• A quiet place with the ability to close a door is advisable. It’s not rare to see semi-naked family members wandering past in the background and that’s far from ideal
    • If a quiet space with few distractions is hard to find, consider noise-cancelling headphones
    • Get a proper chair if you’re going to be working from home a lot; it’s not a sensible choice to go employing a chiropractor because you wanted to save £20…
    • Same goes for the desk, the kitchen table may not be ideal if in frequent use and not providing privacy
    • If using a laptop, consider buying a separate monitor, keyboard and mouse. Ergonomics matter if their use is going to be high
  • Digital etiquette – there will be a new of group of social behaviour laws that we will need to think about and consider
    • How do you interrupt someone who talks too much? Harder than in-person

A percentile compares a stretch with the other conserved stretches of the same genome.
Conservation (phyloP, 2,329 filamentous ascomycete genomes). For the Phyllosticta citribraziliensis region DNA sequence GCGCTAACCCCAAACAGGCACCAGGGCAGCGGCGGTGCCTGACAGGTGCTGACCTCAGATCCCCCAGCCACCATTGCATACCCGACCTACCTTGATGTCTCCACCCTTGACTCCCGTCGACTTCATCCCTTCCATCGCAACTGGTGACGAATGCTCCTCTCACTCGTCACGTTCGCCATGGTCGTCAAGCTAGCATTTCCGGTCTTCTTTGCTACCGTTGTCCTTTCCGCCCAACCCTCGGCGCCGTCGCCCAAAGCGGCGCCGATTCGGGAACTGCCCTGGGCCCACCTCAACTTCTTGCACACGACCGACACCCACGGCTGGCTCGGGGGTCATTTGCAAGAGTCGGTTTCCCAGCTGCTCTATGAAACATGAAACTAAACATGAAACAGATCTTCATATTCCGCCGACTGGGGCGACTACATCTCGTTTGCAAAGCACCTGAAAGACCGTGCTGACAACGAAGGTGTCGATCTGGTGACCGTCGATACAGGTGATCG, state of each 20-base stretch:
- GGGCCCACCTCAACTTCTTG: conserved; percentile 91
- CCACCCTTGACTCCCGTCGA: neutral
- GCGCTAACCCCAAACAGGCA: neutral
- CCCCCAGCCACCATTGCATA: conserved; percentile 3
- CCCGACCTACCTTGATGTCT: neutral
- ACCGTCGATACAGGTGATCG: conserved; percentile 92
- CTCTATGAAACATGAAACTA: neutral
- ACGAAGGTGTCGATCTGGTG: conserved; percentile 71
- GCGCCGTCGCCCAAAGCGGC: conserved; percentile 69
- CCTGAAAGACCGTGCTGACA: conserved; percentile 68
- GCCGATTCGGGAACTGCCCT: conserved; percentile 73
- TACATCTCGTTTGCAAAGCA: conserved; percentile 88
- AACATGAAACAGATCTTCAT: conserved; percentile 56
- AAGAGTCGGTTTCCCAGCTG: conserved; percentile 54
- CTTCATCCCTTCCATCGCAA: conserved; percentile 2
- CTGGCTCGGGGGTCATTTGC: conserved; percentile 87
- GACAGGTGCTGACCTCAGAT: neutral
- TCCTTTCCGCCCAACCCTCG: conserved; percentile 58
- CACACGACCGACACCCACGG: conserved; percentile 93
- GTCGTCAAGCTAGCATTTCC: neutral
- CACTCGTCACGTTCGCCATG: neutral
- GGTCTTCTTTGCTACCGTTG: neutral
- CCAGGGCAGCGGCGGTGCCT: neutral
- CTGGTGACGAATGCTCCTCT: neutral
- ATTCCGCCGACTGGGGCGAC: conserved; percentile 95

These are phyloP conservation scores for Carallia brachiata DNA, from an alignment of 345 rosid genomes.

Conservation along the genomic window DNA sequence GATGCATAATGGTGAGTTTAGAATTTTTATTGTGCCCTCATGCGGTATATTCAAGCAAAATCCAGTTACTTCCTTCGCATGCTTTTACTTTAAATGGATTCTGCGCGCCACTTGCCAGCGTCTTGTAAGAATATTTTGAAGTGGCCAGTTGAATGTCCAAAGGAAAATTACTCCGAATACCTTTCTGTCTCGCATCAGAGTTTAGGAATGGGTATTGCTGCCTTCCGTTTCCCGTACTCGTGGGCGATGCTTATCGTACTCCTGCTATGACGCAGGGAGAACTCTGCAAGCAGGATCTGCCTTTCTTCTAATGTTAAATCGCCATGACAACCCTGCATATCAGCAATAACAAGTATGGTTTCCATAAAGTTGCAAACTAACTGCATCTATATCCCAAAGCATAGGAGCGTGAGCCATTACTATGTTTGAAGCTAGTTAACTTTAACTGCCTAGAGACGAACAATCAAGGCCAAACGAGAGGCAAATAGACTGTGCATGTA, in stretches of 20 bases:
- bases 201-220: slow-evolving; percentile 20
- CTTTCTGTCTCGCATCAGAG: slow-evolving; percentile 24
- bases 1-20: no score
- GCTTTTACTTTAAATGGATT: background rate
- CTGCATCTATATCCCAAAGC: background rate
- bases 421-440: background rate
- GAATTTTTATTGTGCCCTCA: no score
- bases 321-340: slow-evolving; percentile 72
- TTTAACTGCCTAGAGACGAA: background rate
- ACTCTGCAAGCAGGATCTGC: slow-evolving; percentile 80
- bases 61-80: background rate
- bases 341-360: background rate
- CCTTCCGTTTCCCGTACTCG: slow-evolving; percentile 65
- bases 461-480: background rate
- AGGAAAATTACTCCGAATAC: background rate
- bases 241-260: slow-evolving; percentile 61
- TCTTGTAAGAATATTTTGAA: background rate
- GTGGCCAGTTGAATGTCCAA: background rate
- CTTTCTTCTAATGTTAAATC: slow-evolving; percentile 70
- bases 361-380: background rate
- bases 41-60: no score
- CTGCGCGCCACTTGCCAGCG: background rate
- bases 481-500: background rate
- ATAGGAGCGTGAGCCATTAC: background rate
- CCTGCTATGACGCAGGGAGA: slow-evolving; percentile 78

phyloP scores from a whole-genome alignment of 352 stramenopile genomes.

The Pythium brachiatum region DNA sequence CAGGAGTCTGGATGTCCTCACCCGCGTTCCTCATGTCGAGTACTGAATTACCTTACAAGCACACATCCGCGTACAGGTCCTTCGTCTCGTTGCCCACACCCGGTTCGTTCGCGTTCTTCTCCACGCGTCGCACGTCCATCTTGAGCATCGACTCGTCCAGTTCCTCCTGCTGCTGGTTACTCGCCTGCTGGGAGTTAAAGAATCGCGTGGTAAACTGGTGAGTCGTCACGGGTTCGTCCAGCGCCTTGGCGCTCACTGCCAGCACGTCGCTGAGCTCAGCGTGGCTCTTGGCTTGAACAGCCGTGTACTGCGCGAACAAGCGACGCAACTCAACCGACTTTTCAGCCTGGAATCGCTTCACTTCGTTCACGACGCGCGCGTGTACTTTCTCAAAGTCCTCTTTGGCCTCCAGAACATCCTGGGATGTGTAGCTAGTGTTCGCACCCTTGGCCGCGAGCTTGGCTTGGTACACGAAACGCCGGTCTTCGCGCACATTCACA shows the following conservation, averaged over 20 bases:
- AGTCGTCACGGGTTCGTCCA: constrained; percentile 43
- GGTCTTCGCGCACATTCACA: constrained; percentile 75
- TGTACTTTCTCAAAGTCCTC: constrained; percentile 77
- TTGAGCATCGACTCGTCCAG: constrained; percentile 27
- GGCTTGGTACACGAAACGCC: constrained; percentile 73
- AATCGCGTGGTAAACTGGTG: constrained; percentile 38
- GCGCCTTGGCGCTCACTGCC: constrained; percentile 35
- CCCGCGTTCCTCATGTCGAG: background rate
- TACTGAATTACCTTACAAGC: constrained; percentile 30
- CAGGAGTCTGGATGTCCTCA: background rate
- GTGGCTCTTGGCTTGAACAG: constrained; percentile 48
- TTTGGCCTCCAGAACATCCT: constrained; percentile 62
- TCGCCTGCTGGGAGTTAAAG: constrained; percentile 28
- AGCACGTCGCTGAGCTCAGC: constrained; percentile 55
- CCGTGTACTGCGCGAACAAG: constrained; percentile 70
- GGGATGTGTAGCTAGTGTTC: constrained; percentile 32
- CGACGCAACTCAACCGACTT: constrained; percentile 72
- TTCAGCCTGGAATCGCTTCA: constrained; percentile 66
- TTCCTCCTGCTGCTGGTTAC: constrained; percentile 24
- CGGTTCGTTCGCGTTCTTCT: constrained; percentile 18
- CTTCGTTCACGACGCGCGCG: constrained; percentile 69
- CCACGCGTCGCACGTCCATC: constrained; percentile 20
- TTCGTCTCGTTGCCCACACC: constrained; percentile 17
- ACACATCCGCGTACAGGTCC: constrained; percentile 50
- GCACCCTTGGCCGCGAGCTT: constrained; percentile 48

• Video on or off during meetings? Beware of multi-tasking, you will be caught out
    • Mute on or off?
    • Consider the context of each conversation; don’t be too quick to judge
    • Update your email signature
      • New ways to reach you; Slack, WhatsApp etc
      • Times you are/aren’t available due to kids etc
    • Understanding the new WFH environment
      • Postman will visit
      • Dogs will bark
      • Kids will run past
      • These are all opportunities to build better relationships with your co-workers
    • Coronavirus terminology – to show you’re hip and up-to-date
      • Covidiots
      • Quarantine and chill
      • Covideo party
      • Virtual happy hour
      • Coronababies
      • WFH and PPE are now known by all
  • Working from home personal etiquette – you will need to decide your own here…good luck!  Consider;
    • Grooming
    • Dress code

Well, this turned into quite the list.  I can only hope it helps, good luck with your remote working adventures.  Let me know how it goes and if I can help.